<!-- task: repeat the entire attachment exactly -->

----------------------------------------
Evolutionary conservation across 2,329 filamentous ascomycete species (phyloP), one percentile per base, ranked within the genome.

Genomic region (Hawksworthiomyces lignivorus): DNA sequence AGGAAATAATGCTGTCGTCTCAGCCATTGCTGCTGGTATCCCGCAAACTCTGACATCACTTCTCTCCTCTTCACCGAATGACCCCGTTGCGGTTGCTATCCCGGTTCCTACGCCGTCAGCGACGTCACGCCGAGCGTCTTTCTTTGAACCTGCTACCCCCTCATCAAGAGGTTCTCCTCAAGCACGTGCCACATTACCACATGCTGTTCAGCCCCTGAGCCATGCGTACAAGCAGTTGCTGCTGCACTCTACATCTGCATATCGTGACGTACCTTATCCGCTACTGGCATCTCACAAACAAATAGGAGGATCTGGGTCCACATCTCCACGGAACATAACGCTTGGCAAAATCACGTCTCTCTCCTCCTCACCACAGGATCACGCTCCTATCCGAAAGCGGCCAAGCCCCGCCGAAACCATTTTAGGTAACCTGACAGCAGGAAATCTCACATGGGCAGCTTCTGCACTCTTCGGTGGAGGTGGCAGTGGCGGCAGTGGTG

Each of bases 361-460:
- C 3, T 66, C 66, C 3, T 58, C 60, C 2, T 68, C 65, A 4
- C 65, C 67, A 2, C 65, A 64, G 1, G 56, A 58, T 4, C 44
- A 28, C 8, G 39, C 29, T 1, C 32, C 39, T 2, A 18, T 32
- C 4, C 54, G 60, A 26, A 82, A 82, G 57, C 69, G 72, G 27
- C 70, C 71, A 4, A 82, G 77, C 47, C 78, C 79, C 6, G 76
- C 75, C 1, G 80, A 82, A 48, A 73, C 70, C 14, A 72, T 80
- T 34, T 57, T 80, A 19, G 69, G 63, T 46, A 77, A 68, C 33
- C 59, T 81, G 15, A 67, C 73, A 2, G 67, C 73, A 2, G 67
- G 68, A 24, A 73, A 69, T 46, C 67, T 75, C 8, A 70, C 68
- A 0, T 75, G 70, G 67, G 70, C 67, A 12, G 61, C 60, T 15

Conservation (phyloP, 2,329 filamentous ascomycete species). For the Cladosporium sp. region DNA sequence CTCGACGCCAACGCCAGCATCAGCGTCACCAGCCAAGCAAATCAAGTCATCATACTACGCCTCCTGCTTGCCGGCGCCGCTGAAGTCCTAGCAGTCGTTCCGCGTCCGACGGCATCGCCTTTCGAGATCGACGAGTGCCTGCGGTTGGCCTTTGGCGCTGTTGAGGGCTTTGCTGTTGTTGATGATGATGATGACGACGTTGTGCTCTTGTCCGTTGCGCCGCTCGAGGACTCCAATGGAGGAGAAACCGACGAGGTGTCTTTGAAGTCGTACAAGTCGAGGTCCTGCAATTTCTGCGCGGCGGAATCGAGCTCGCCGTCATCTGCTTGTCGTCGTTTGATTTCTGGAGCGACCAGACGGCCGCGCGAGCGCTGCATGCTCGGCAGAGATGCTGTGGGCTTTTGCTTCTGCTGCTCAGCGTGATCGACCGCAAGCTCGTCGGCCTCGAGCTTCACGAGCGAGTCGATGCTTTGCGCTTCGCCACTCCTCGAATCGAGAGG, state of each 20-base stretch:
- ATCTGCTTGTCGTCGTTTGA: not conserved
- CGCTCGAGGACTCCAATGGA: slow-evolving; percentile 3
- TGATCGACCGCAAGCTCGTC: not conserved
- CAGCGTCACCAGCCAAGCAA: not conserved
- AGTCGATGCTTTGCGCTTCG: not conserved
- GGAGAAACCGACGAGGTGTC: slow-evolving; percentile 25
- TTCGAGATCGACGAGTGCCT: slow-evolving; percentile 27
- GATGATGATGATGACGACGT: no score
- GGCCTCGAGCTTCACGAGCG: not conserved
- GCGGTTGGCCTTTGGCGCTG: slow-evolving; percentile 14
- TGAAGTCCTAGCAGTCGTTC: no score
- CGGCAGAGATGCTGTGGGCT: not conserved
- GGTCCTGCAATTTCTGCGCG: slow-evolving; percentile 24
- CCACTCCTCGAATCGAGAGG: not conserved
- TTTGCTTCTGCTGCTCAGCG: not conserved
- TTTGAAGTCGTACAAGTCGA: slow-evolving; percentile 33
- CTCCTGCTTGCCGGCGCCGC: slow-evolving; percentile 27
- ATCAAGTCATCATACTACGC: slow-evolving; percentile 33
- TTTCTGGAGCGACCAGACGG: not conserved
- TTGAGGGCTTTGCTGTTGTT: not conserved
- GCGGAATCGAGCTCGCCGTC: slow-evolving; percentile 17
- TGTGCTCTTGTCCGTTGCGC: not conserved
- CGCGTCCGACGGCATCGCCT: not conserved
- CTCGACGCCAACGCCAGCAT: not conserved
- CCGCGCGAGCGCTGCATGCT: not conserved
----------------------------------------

Evolutionary conservation across 2,329 filamentous ascomycete species (phyloP), one percentile per base, ranked within the genome.

Genomic region (Hawksworthiomyces lignivorus): DNA sequence AGGAAATAATGCTGTCGTCTCAGCCATTGCTGCTGGTATCCCGCAAACTCTGACATCACTTCTCTCCTCTTCACCGAATGACCCCGTTGCGGTTGCTATCCCGGTTCCTACGCCGTCAGCGACGTCACGCCGAGCGTCTTTCTTTGAACCTGCTACCCCCTCATCAAGAGGTTCTCCTCAAGCACGTGCCACATTACCACATGCTGTTCAGCCCCTGAGCCATGCGTACAAGCAGTTGCTGCTGCACTCTACATCTGCATATCGTGACGTACCTTATCCGCTACTGGCATCTCACAAACAAATAGGAGGATCTGGGTCCACATCTCCACGGAACATAACGCTTGGCAAAATCACGTCTCTCTCCTCCTCACCACAGGATCACGCTCCTATCCGAAAGCGGCCAAGCCCCGCCGAAACCATTTTAGGTAACCTGACAGCAGGAAATCTCACATGGGCAGCTTCTGCACTCTTCGGTGGAGGTGGCAGTGGCGGCAGTGGTG

Each of bases 361-460:
- C 3, T 66, C 66, C 3, T 58, C 60, C 2, T 68, C 65, A 4
- C 65, C 67, A 2, C 65, A 64, G 1, G 56, A 58, T 4, C 44
- A 28, C 8, G 39, C 29, T 1, C 32, C 39, T 2, A 18, T 32
- C 4, C 54, G 60, A 26, A 82, A 82, G 57, C 69, G 72, G 27
- C 70, C 71, A 4, A 82, G 77, C 47, C 78, C 79, C 6, G 76
- C 75, C 1, G 80, A 82, A 48, A 73, C 70, C 14, A 72, T 80
- T 34, T 57, T 80, A 19, G 69, G 63, T 46, A 77, A 68, C 33
- C 59, T 81, G 15, A 67, C 73, A 2, G 67, C 73, A 2, G 67
- G 68, A 24, A 73, A 69, T 46, C 67, T 75, C 8, A 70, C 68
- A 0, T 75, G 70, G 67, G 70, C 67, A 12, G 61, C 60, T 15

Conservation (phyloP, 2,329 filamentous ascomycete species). For the Cladosporium sp. region DNA sequence CTCGACGCCAACGCCAGCATCAGCGTCACCAGCCAAGCAAATCAAGTCATCATACTACGCCTCCTGCTTGCCGGCGCCGCTGAAGTCCTAGCAGTCGTTCCGCGTCCGACGGCATCGCCTTTCGAGATCGACGAGTGCCTGCGGTTGGCCTTTGGCGCTGTTGAGGGCTTTGCTGTTGTTGATGATGATGATGACGACGTTGTGCTCTTGTCCGTTGCGCCGCTCGAGGACTCCAATGGAGGAGAAACCGACGAGGTGTCTTTGAAGTCGTACAAGTCGAGGTCCTGCAATTTCTGCGCGGCGGAATCGAGCTCGCCGTCATCTGCTTGTCGTCGTTTGATTTCTGGAGCGACCAGACGGCCGCGCGAGCGCTGCATGCTCGGCAGAGATGCTGTGGGCTTTTGCTTCTGCTGCTCAGCGTGATCGACCGCAAGCTCGTCGGCCTCGAGCTTCACGAGCGAGTCGATGCTTTGCGCTTCGCCACTCCTCGAATCGAGAGG, state of each 20-base stretch:
- ATCTGCTTGTCGTCGTTTGA: not conserved
- CGCTCGAGGACTCCAATGGA: slow-evolving; percentile 3
- TGATCGACCGCAAGCTCGTC: not conserved
- CAGCGTCACCAGCCAAGCAA: not conserved
- AGTCGATGCTTTGCGCTTCG: not conserved
- GGAGAAACCGACGAGGTGTC: slow-evolving; percentile 25
- TTCGAGATCGACGAGTGCCT: slow-evolving; percentile 27
- GATGATGATGATGACGACGT: no score
- GGCCTCGAGCTTCACGAGCG: not conserved
- GCGGTTGGCCTTTGGCGCTG: slow-evolving; percentile 14
- TGAAGTCCTAGCAGTCGTTC: no score
- CGGCAGAGATGCTGTGGGCT: not conserved
- GGTCCTGCAATTTCTGCGCG: slow-evolving; percentile 24
- CCACTCCTCGAATCGAGAGG: not conserved
- TTTGCTTCTGCTGCTCAGCG: not conserved
- TTTGAAGTCGTACAAGTCGA: slow-evolving; percentile 33
- CTCCTGCTTGCCGGCGCCGC: slow-evolving; percentile 27
- ATCAAGTCATCATACTACGC: slow-evolving; percentile 33
- TTTCTGGAGCGACCAGACGG: not conserved
- TTGAGGGCTTTGCTGTTGTT: not conserved
- GCGGAATCGAGCTCGCCGTC: slow-evolving; percentile 17
- TGTGCTCTTGTCCGTTGCGC: not conserved
- CGCGTCCGACGGCATCGCCT: not conserved
- CTCGACGCCAACGCCAGCAT: not conserved
- CCGCGCGAGCGCTGCATGCT: not conserved